|By Harriet P. Gross|
Yitta Halberstam and Judith Leventhal published “Small Miracles for the Jewish Heart: Extraordinary Coincidences from Yesterday and Today” in 2002. And today is a very good day to pair one of its stories with a plea for action.
An Orthodox Jewish businessman with offices in New York’s World Trade Center was scheduled to fly to a West Coast meeting on the morning of Sept. 11, 2001. But the day before, he decided to change his flight to later in the day, and his travel agent arranged another booking for him. He wanted that extra morning to catch up on some routine matters.
So that day, the man set out from his suburban home early enough to reach his office by 9 a.m. But unusually heavy traffic detained him, and he was still in his car, listening to the radio, when he heard the news: Terrorists had attacked the World Trade Center.
Badly shaken, he drove back home. Later, his travel agent called. “I’m in awe of how God has blessed you,” she said. The man’s voice was quiet when he answered: “Of course I feel terrible about all those innocent people who died,” he said. “I knew so many of them personally. But, yes, I’m deeply grateful to God for making it impossible for me to get to the office early this morning.”
“What?” answered the agent. “I didn’t know you were planning to go in to the office today! So God has blessed you twice! The flight I changed for you yesterday — the one you were first supposed to be on — was the hijacked one from Newark to San Francisco that the terrorists rammed into the North Tower. Do you realize what that means? You eluded death two times in one day! You had a double miracle!”
Plenty of stories about small miracles have circulated since Sept. 11, 2001. And some nasty tales have also made the rounds. There are always some people with cruel intentions in their hearts and prejudice in their mouths; they were the ones who said that no Jews at all were at work in the World Trade Center that fateful morning, that all of them knew what was going to happen and avoided harm through a “conspiracy” of their own. But there were many Jews who died there that day, just as there were Jews among the recipients of life-saving grace, like the man in this Halberstam-Leventhal story.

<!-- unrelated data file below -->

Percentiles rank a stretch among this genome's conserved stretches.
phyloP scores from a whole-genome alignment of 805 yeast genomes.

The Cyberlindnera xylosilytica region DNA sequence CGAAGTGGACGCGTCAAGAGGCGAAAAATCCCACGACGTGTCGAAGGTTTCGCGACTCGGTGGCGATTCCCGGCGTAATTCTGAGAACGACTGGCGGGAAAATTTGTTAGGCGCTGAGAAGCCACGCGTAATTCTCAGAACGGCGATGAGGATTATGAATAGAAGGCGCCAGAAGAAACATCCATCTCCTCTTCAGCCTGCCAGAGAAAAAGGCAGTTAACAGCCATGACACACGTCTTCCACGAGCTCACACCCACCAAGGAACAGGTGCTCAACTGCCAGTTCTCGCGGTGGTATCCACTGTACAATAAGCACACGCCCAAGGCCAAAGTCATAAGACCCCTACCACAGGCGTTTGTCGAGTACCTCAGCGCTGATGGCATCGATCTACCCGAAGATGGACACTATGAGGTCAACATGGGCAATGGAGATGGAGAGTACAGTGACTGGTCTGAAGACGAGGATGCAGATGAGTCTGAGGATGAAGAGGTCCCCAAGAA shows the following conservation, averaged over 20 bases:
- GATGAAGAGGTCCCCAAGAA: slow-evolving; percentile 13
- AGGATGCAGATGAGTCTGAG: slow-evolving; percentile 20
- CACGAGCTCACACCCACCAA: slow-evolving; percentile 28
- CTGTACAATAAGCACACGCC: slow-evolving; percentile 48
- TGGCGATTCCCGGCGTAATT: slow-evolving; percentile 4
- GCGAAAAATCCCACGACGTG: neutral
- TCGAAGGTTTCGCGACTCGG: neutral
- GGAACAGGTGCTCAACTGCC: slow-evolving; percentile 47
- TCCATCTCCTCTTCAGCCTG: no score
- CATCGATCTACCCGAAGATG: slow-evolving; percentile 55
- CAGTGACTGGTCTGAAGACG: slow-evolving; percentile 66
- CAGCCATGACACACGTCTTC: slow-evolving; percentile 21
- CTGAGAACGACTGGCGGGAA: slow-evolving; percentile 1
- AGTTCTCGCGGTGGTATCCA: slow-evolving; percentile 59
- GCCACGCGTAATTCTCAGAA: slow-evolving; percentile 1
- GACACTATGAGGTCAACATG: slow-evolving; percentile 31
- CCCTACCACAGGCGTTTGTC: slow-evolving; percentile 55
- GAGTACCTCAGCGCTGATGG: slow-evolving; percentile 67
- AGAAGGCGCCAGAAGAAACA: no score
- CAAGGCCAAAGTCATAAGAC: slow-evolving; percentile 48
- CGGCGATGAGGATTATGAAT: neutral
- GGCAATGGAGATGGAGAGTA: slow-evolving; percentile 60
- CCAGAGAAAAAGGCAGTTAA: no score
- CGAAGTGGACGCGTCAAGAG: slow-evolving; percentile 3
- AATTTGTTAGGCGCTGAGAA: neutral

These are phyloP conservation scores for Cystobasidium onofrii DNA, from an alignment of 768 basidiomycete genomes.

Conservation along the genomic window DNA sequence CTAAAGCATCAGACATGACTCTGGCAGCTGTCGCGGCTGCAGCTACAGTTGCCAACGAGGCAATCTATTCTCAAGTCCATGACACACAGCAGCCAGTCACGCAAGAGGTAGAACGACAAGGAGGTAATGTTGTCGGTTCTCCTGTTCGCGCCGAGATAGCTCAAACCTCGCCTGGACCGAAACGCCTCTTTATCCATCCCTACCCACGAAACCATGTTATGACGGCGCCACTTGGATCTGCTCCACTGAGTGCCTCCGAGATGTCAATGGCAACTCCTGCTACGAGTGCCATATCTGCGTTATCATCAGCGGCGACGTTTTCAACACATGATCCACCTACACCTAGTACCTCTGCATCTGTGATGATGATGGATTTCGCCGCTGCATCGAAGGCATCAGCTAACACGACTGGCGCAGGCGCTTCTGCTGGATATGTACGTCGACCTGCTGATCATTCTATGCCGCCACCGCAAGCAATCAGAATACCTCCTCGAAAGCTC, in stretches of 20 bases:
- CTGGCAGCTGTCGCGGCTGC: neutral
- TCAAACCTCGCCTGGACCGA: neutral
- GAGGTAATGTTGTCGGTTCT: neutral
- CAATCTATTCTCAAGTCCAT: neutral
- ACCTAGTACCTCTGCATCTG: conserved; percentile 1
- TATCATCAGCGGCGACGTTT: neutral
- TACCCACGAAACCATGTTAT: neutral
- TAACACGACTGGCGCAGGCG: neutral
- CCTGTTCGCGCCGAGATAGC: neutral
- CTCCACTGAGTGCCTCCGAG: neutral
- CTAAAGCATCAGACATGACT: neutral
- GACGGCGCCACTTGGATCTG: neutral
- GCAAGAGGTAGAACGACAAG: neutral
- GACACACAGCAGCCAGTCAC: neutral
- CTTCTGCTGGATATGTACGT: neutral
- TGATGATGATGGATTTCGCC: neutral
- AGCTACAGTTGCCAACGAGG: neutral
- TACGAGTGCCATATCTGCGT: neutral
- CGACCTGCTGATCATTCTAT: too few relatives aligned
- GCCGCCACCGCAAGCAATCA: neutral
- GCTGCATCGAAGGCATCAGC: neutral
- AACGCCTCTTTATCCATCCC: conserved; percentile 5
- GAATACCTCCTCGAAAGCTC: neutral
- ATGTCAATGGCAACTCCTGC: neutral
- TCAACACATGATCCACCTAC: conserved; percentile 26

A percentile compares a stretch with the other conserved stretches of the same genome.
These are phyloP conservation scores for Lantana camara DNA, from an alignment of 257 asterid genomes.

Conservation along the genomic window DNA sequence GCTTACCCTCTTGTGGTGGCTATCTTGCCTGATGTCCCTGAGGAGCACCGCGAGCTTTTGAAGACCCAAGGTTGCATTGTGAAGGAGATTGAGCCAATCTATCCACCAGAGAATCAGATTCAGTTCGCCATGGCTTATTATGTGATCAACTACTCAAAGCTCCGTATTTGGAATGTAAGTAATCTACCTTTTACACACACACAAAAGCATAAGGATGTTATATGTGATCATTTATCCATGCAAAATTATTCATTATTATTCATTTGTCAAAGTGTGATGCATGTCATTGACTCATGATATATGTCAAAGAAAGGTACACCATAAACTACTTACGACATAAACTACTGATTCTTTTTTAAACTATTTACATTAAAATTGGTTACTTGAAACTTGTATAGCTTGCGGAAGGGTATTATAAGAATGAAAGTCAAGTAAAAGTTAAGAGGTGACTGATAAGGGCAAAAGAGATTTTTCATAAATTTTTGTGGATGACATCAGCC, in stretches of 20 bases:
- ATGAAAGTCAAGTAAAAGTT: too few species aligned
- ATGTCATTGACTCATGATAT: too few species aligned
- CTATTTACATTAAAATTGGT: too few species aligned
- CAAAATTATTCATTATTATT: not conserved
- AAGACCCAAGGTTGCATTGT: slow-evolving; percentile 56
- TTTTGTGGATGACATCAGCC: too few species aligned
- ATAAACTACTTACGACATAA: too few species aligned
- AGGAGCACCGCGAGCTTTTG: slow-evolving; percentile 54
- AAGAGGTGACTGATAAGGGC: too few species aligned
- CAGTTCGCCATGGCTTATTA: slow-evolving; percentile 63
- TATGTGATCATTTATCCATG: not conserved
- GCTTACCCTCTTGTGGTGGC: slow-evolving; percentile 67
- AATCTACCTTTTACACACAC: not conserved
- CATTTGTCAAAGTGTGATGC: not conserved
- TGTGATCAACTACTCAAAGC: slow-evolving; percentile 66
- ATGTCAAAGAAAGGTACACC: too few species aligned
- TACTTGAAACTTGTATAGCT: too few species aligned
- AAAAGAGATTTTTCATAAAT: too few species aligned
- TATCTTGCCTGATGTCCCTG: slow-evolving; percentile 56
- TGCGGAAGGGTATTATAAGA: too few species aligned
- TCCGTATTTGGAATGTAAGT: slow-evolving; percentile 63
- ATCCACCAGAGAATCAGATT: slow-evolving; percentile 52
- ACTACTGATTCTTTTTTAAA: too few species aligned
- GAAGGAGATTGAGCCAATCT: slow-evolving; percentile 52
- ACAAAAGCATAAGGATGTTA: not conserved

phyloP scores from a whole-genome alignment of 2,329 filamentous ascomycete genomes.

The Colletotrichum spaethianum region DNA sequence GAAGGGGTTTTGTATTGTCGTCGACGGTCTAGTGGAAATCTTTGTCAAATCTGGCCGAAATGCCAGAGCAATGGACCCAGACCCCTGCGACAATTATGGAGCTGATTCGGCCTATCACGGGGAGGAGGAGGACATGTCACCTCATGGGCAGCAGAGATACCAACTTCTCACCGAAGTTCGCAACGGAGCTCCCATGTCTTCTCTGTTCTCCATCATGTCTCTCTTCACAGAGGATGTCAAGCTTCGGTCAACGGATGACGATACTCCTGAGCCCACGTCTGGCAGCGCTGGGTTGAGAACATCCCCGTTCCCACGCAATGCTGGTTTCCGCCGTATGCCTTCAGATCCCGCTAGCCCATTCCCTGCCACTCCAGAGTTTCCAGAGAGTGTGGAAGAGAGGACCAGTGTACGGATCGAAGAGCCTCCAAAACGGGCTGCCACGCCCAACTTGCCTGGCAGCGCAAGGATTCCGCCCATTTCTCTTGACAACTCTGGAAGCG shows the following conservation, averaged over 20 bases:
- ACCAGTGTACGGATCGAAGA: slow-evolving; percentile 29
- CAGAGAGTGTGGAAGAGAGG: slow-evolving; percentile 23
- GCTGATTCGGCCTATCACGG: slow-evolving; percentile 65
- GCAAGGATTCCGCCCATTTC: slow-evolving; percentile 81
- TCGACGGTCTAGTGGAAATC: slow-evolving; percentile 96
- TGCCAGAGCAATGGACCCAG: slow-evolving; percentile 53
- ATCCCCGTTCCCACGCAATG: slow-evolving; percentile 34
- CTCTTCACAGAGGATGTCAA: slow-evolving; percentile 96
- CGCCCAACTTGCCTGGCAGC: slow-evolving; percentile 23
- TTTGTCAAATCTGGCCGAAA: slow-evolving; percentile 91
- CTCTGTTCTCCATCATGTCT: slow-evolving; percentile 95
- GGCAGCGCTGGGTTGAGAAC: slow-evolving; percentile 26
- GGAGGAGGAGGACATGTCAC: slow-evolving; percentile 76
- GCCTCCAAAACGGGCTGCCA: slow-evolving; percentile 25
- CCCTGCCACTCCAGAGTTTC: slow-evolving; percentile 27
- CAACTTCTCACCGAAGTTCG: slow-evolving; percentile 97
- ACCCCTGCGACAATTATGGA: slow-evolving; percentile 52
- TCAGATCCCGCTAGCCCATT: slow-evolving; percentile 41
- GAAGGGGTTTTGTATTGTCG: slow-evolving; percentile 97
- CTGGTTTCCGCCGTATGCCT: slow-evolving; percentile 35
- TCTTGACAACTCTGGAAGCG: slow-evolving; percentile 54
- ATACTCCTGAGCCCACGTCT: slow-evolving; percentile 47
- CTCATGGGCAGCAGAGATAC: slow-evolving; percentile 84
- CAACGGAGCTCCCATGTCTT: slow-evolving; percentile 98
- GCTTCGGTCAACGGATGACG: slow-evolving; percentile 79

I pass the tale on to you now with a reminder: The seventh anniversary of that never-to-be-forgotten fall morning in New York is one week from today. Some friends of mine in the eastern U.S. have sent me a plea. They are asking me to join their “Fly the Flag” campaign, and I’m passing on their request to you.
“On Thursday, Sept. 11, 2008, an American flag should be displayed outside every home, apartment, office and store in the United States,” they say. “All individuals should make it their duty to fly the flag on this anniversary of one of our country’s worst tragedies. We should do this in memory of those who lost their lives on 9/11, to comfort their loved ones and friends who continue to endure the pain, and those today who are fighting at home and abroad to preserve our cherished freedoms.
“In the days, weeks and months following 9/11,” they continue, “our country was bathed in American flags as citizens mourned the incredible losses, and stood shoulder-to-shoulder against terrorism. Sadly, those flags have all but disappeared.
“Our patriotism pulled us through many tough times in the past, and it shouldn’t take another attack to galvanize us into solidarity. Our flag is the fabric of our country, and together we can prevail over terrorism of all kinds. So take a moment to think back to how you felt on 9/11, and let those sentiments guide you: Fly an American flag — of any size — next Thursday.
“Honestly, Americans should fly the flag year-round,” the message ends. “But if you don’t do that, then at least make it a priority on this one day. And remind everyone you know to do the same.” So I’m reminding you, and I hope you’ll remind others.
(P.S. I myself fly a flag outside my own home, every day. When it begins to fray, I request a new one from my congressman; when that arrives, I give the old one to the Boy Scouts for proper disposal. I wouldn’t ask you to do anything I don’t do myself.)